Trade will be an irritant in US-India ties, reciprocal taxes likely: White House
India, with a $30.8 billion deficit in 2016, is among a group of countries with whom the United States has a trade deficit.india Updated: Mar 17, 2018 10:57 IST
The United States has said it expects “free, fair and reciprocal” trade with India, and acknowledged it could cause the “most friction” in ties between the two countries which are otherwise on a “very strong footing”.
Although the US government committed to “expanding the strategic partnership”, President Donald Trump has railed against Indian tariffs on Harley-Davidson motorcycles and threatened to impose “reciprocal taxes”. On Wednesday, his administration challenged a bunch of Indian export subsidies at the World Trade Organization (WTO).
Trade has been the thorniest issue in India-US ties for a long time, traversing administrations, as has been acknowledged privately by officials of both sides. But Trump’s recent public attacks appear to have added a new edge to the differences, demonstrating it as a new low.
“If you had a point … (in) the relationship where you had the most friction, it certainly would be on the trade side,” a senior administration official told reporters on Friday, acknowledging differences on the issue.
But the official defended them, seeking perspective. There have been “concerns raised about the trade deficit with India” and, as has been stated by the President. There are no tariffs on Indian motorcycles imported into the United States while India levies 50% import duty on Harley-Davidsons.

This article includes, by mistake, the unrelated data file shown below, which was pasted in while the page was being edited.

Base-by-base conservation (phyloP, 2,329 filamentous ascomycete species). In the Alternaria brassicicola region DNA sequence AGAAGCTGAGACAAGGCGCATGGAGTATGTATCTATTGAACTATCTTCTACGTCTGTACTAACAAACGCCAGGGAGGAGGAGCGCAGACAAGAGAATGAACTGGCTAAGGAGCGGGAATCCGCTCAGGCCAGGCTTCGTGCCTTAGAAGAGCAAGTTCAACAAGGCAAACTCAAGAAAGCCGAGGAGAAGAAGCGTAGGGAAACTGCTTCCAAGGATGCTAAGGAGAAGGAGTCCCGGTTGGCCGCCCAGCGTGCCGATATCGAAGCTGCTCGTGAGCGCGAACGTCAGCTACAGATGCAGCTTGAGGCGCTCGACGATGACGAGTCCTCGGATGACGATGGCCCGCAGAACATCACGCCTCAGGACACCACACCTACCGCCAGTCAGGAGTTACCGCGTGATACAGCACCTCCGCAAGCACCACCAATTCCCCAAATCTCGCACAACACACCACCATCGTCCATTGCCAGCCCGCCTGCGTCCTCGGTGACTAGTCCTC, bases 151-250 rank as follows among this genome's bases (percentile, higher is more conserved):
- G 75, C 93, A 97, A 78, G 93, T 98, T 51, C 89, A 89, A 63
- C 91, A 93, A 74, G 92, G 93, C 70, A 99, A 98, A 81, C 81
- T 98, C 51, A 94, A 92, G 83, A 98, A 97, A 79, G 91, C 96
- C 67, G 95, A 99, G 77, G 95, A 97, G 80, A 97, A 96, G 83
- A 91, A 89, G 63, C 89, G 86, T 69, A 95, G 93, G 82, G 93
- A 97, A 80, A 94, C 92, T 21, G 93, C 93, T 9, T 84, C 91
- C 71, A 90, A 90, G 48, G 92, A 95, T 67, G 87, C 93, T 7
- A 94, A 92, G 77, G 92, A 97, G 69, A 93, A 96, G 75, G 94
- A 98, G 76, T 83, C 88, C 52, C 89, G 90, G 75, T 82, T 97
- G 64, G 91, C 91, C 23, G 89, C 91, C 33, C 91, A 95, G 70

India is among a group of countries with whom the United States has a trade deficit. But the $30.8 billion deficit in 2016 is quite low compared to China’s $385 billion, but enough to put it on Trump’s radar, as a country responsible for the combined $800 billion trade deficit he has promised to wipe out.
The deficit has dipped recently, which the official acknowledged, based on massive oil and gas imports ordered by India from the United States. And it is likely to go down further because of other high-value imports, such as the order of civilian aircraft ordered by private Indian airlines companies. (SpiceJet plans to buy over 100 planes from Boeing.)
President Trump had been impressed enough to bring it up in his joint news conference with Prime Minister Narendra Modi at the White House last June: “I was pleased to learn about an Indian airline’s recent order of 100 new American planes, one of the largest orders of its kind, which will support thousands and thousands of American jobs.”
And, India has also cut the tariff on Harleys substantially to 50% from 75% and 100% (the last slab was for used vehicles, which India wants to keep out, thus the prohibitively high rate).
Asked if the US wanted to see the tariff reduced to zero, the official said, “I would just note that Indian motorcycles that are imported into the US don’t have any tariffs on them... and the President is very clear, he is looking for fair and reciprocal trade with India.”
“This administration has shown its commitment to expanding the strategic partnership,” the official said in a briefing marked by the administration’s disappointment with Pakistan’s patchy record on counter-terrorism.